If neither is the primary case and you are expecting the laptop to be so locked out that you can't run anything but an office suite and the company-modded IE-engine software, then, as was pointed out, run a separate OS off a thumb drive. If the hardware is completely locked-down, back to the tablet/smartphone concept. Look up the policy, talk to the IT guys, but, essentially, DON'T do something that can mess up IT's carefully locked down security, and DON'T do things that are illegal or NSFW.

If the issue isn't "I want to look at pornography on my work laptop", why would the company care if he reads an ebook or watches a movie, if it's done responsibly (and somewhat out in the open, so all that's monitored is a lot of "unknown activity")? It kind of sounds like it's a porn thing, though. Maybe it's the inferred metaphorical air quotes.

Comment: Re:Yes! (Score 2) 470

by centuren (#38652360) Attached to: Are Programmers Ruining the Design of eBooks?

The real issue *is* a programming one, most books are typeset by non-programmers and non-artists - Just like normal books, and normal newspapers so they need tools that will allow them to produce book that look as good as possible with no effort or time ...these are seemingly non-existent ...

Calibre *really* shows that it was created by programmers (yes, I know, duh). It's such a versatile program for editing (things like content flow and structure), converting between formats, and getting your new version on whatever device it's needed. It has an effective but obtuse UI itself, and shows little to no effort put into beautifying eBooks. I am always satisfied that my converted eBooks are easy to read on my android phone, but also always a little disappointed in their lack of aesthetic.

Comment: Re:No (Score 4, Insightful) 470

by centuren (#38652306) Attached to: Are Programmers Ruining the Design of eBooks?

The problem is that the design work is being done by someone who doesn't care about typography and usability, not because it is done by someone who is skilled in programming.

If you don't know about about structure, algorithms and logic, it is hard to give an application design that is novel, implementable and will actually work out the way it is envisioned. But to effectively design you need skills in design as well as actually caring about the usecases. Code is the medium to express design, just like paint and stone can be used to express visual art, but an interface designer who can't code is as useless as an artist who cannot use a paintbrush or chisel. Coding isn't that hard if you can structure your thoughts clearly enough to explain your design to others anyway, there's nothing arcane to it.

So the crux is, two things, equally important, the code and what you are coding.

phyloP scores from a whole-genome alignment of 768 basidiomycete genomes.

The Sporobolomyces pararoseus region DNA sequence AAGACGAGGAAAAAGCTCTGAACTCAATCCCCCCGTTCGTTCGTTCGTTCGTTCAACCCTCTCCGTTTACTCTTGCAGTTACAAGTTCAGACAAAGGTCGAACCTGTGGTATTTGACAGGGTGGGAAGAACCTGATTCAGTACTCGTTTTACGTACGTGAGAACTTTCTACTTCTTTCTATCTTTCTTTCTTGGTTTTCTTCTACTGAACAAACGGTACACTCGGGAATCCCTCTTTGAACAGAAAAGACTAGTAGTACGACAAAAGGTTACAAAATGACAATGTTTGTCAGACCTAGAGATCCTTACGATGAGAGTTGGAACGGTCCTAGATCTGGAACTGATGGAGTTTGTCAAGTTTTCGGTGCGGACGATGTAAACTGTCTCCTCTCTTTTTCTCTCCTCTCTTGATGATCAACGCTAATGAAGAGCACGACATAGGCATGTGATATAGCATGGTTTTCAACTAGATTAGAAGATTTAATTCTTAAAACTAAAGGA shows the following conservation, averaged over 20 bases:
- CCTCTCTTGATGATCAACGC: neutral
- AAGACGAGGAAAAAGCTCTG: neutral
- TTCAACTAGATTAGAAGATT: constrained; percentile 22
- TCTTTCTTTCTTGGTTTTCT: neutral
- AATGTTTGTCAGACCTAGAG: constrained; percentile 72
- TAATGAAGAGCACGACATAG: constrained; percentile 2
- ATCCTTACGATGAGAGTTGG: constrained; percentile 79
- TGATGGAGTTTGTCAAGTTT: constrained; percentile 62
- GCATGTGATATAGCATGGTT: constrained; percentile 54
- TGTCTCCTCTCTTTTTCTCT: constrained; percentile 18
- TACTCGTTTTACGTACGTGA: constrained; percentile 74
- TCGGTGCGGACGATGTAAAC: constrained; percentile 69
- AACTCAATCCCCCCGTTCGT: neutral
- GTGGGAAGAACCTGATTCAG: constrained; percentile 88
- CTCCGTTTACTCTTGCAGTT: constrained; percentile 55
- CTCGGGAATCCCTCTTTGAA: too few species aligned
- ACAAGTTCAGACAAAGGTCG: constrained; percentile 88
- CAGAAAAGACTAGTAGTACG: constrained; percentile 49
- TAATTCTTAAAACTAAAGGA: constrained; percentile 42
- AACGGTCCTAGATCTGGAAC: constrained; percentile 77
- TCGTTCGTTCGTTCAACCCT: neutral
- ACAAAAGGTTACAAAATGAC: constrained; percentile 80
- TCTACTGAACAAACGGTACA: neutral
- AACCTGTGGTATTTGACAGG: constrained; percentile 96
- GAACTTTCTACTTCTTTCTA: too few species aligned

I was getting ready to proclaim this the most off-topic Slashdot discussion ever, then I finally saw mention this mention of typography. Yes, there are more further down, but I'm already burnt out on all this UI and usability talk. The article is about eBooks, not readers or tablets and especially not desktop environments or word processors. When reading a book, UI and usability don't come into it -- those things are already fixed into the platform on which I'm reading the book.

Comment: Re:He's probably right. (Score 1) 352

by centuren (#38652166) Attached to: Michael Dell Dismisses Tablet Threat To the PC Market

Trying to do much REAL WORK(tm) on a tablet is an exercise in frustration. By the time you add a keyboard and mouse so that you can be even marginally productive you might as well get the tablet so that you can work even where/when there isn't a wireless network.

The tablet's niche is on the couch or the train or the bus.

I definitely agree that tablets are presently only handy at a few things. I can easily imagine a way that might change, though. Mr. Dell points to the college student as why tablets are no threat to PCs, but peripherals can change. It's hard to envision an exact form, but as computers get smaller and faster (laptops, tablets, and phones included), it makes a sort of sense to have one device at the centre of it all. A smartphone or tablet powering what amounts to a desktop computer once you dock it, or a laptop computer once you slide it in.

In any case, certainly tablets are no immediate threat to the pc market, just denting laptop and especially e-reader sales.

Comment: Re:Sucks to be you! (Score 1) 516

by centuren (#38007430) Attached to: How Do I Get Back a Passion For Programming?

The last thing I want to do after a long hard day's work of coding is to go home and do another N hours of coding. Not interesting. Now on the other hand, if your work having a slow period, I can see the interest in doing programming after office hours. Speaking of slow, I spent 8 months in my last job begging for work to do and they couldn't come up with anything, so when I went home at night, I worked on writing an open source library to exercise my brain instead of spending it on work work.

PS: In the end, I wasn't fired laid off; the company was just that dysfunctional.

Coding within an established body of legacy code in the office can be a mentally separate activity from branching out into a new area in which one doesn't yet have any experience. I might spend all day at work trying to figure out where another programmer's bug is using a 3rd party API, and find I can spend time a few days a week learning about developing for a platform I haven't worked in professionally. It's never a guarantee, though, I'm definitely inclined to agree with your main point. It's worth mentioning and then emphasizing, because if it works, it works.

Comment: Re:Sucks to be you! (Score 1) 516

by centuren (#38007388) Attached to: How Do I Get Back a Passion For Programming?

Second: Start a project on your own that is fun. (in my case: Make games!).

This can be a good suggestion. But before that happens, he needs the inspiration to actually go through with it. Wanting to do some programming, but not having a single idea of what to do is an awful feeling.

I find myself in much of the same situation as the submitter, and when feeling burned out inspiration is the single hardest thing to find. My suggestion, and also what I've been exploring myself, is finding other people in my local area that are interested in collaborating on a fun project. I'm in something of a college town, so younger, less-experienced programmers rife with enthusiasm (and eager to work with someone with 10 years on them) are about, making it really more about finding a project and time we can all get together.